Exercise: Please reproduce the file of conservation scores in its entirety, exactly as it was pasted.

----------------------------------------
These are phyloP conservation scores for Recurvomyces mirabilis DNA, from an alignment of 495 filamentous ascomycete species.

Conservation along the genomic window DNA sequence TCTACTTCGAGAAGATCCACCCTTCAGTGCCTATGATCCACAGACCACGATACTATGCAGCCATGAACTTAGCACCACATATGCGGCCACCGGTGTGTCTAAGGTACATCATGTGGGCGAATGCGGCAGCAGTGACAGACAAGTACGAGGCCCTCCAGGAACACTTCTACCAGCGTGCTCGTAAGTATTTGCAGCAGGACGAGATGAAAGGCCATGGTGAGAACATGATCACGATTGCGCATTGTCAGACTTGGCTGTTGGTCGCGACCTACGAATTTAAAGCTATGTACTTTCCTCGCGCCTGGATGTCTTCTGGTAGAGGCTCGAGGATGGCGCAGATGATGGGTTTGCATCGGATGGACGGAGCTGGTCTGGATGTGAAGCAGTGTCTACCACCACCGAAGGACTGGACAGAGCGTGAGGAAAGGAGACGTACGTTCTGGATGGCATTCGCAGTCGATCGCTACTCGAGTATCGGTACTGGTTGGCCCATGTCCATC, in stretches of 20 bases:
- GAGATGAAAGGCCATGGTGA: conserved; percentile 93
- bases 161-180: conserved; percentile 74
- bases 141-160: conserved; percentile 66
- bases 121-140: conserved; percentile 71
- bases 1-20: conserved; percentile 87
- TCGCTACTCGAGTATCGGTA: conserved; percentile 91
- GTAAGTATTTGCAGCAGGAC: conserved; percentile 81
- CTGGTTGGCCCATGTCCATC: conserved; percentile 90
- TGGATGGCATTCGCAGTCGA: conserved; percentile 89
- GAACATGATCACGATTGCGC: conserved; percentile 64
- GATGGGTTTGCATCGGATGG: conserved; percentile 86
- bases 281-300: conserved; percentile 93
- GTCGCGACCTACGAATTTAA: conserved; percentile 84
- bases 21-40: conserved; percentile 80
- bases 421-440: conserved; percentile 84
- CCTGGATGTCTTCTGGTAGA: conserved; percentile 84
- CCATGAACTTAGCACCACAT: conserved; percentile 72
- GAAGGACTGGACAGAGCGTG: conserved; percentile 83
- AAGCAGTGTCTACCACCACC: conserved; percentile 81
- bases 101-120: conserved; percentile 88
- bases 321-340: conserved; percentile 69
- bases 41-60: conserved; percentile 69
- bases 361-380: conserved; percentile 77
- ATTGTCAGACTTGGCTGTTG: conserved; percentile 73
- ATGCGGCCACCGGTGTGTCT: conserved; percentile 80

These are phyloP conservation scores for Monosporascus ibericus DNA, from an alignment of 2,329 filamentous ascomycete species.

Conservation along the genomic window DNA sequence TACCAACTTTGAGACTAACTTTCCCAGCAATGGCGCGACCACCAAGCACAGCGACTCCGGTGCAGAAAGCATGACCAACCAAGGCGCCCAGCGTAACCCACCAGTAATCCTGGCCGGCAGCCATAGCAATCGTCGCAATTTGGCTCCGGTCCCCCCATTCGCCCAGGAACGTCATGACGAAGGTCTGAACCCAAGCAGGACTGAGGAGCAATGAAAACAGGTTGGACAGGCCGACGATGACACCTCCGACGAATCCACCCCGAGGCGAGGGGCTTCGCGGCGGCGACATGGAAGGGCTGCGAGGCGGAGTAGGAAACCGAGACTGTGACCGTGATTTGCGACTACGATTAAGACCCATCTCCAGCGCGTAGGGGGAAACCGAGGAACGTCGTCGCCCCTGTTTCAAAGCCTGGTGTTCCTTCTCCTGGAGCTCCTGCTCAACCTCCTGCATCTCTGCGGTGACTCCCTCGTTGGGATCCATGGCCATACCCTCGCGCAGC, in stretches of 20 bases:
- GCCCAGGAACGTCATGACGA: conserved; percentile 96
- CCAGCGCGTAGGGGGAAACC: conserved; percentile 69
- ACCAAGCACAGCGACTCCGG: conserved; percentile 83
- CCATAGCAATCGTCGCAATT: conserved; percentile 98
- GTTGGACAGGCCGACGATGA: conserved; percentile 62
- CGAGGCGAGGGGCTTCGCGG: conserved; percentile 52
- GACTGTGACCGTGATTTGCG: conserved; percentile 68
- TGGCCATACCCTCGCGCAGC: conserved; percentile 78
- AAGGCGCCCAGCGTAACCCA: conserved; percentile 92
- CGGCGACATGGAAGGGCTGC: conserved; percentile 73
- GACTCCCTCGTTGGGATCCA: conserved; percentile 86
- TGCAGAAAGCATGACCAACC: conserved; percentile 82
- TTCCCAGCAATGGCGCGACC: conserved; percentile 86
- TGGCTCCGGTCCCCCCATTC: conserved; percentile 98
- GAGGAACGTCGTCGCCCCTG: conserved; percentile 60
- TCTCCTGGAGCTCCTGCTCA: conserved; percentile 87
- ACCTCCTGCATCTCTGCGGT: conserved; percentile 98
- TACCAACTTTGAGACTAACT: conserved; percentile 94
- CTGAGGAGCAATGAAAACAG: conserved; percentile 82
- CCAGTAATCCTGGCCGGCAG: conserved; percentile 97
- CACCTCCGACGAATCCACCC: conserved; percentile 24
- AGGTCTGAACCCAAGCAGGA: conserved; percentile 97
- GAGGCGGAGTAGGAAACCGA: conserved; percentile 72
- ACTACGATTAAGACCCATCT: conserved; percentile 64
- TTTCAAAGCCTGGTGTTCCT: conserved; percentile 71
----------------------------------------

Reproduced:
These are phyloP conservation scores for Recurvomyces mirabilis DNA, from an alignment of 495 filamentous ascomycete species.

Conservation along the genomic window DNA sequence TCTACTTCGAGAAGATCCACCCTTCAGTGCCTATGATCCACAGACCACGATACTATGCAGCCATGAACTTAGCACCACATATGCGGCCACCGGTGTGTCTAAGGTACATCATGTGGGCGAATGCGGCAGCAGTGACAGACAAGTACGAGGCCCTCCAGGAACACTTCTACCAGCGTGCTCGTAAGTATTTGCAGCAGGACGAGATGAAAGGCCATGGTGAGAACATGATCACGATTGCGCATTGTCAGACTTGGCTGTTGGTCGCGACCTACGAATTTAAAGCTATGTACTTTCCTCGCGCCTGGATGTCTTCTGGTAGAGGCTCGAGGATGGCGCAGATGATGGGTTTGCATCGGATGGACGGAGCTGGTCTGGATGTGAAGCAGTGTCTACCACCACCGAAGGACTGGACAGAGCGTGAGGAAAGGAGACGTACGTTCTGGATGGCATTCGCAGTCGATCGCTACTCGAGTATCGGTACTGGTTGGCCCATGTCCATC, in stretches of 20 bases:
- GAGATGAAAGGCCATGGTGA: conserved; percentile 93
- bases 161-180: conserved; percentile 74
- bases 141-160: conserved; percentile 66
- bases 121-140: conserved; percentile 71
- bases 1-20: conserved; percentile 87
- TCGCTACTCGAGTATCGGTA: conserved; percentile 91
- GTAAGTATTTGCAGCAGGAC: conserved; percentile 81
- CTGGTTGGCCCATGTCCATC: conserved; percentile 90
- TGGATGGCATTCGCAGTCGA: conserved; percentile 89
- GAACATGATCACGATTGCGC: conserved; percentile 64
- GATGGGTTTGCATCGGATGG: conserved; percentile 86
- bases 281-300: conserved; percentile 93
- GTCGCGACCTACGAATTTAA: conserved; percentile 84
- bases 21-40: conserved; percentile 80
- bases 421-440: conserved; percentile 84
- CCTGGATGTCTTCTGGTAGA: conserved; percentile 84
- CCATGAACTTAGCACCACAT: conserved; percentile 72
- GAAGGACTGGACAGAGCGTG: conserved; percentile 83
- AAGCAGTGTCTACCACCACC: conserved; percentile 81
- bases 101-120: conserved; percentile 88
- bases 321-340: conserved; percentile 69
- bases 41-60: conserved; percentile 69
- bases 361-380: conserved; percentile 77
- ATTGTCAGACTTGGCTGTTG: conserved; percentile 73
- ATGCGGCCACCGGTGTGTCT: conserved; percentile 80

These are phyloP conservation scores for Monosporascus ibericus DNA, from an alignment of 2,329 filamentous ascomycete species.

Conservation along the genomic window DNA sequence TACCAACTTTGAGACTAACTTTCCCAGCAATGGCGCGACCACCAAGCACAGCGACTCCGGTGCAGAAAGCATGACCAACCAAGGCGCCCAGCGTAACCCACCAGTAATCCTGGCCGGCAGCCATAGCAATCGTCGCAATTTGGCTCCGGTCCCCCCATTCGCCCAGGAACGTCATGACGAAGGTCTGAACCCAAGCAGGACTGAGGAGCAATGAAAACAGGTTGGACAGGCCGACGATGACACCTCCGACGAATCCACCCCGAGGCGAGGGGCTTCGCGGCGGCGACATGGAAGGGCTGCGAGGCGGAGTAGGAAACCGAGACTGTGACCGTGATTTGCGACTACGATTAAGACCCATCTCCAGCGCGTAGGGGGAAACCGAGGAACGTCGTCGCCCCTGTTTCAAAGCCTGGTGTTCCTTCTCCTGGAGCTCCTGCTCAACCTCCTGCATCTCTGCGGTGACTCCCTCGTTGGGATCCATGGCCATACCCTCGCGCAGC, in stretches of 20 bases:
- GCCCAGGAACGTCATGACGA: conserved; percentile 96
- CCAGCGCGTAGGGGGAAACC: conserved; percentile 69
- ACCAAGCACAGCGACTCCGG: conserved; percentile 83
- CCATAGCAATCGTCGCAATT: conserved; percentile 98
- GTTGGACAGGCCGACGATGA: conserved; percentile 62
- CGAGGCGAGGGGCTTCGCGG: conserved; percentile 52
- GACTGTGACCGTGATTTGCG: conserved; percentile 68
- TGGCCATACCCTCGCGCAGC: conserved; percentile 78
- AAGGCGCCCAGCGTAACCCA: conserved; percentile 92
- CGGCGACATGGAAGGGCTGC: conserved; percentile 73
- GACTCCCTCGTTGGGATCCA: conserved; percentile 86
- TGCAGAAAGCATGACCAACC: conserved; percentile 82
- TTCCCAGCAATGGCGCGACC: conserved; percentile 86
- TGGCTCCGGTCCCCCCATTC: conserved; percentile 98
- GAGGAACGTCGTCGCCCCTG: conserved; percentile 60
- TCTCCTGGAGCTCCTGCTCA: conserved; percentile 87
- ACCTCCTGCATCTCTGCGGT: conserved; percentile 98
- TACCAACTTTGAGACTAACT: conserved; percentile 94
- CTGAGGAGCAATGAAAACAG: conserved; percentile 82
- CCAGTAATCCTGGCCGGCAG: conserved; percentile 97
- CACCTCCGACGAATCCACCC: conserved; percentile 24
- AGGTCTGAACCCAAGCAGGA: conserved; percentile 97
- GAGGCGGAGTAGGAAACCGA: conserved; percentile 72
- ACTACGATTAAGACCCATCT: conserved; percentile 64
- TTTCAAAGCCTGGTGTTCCT: conserved; percentile 71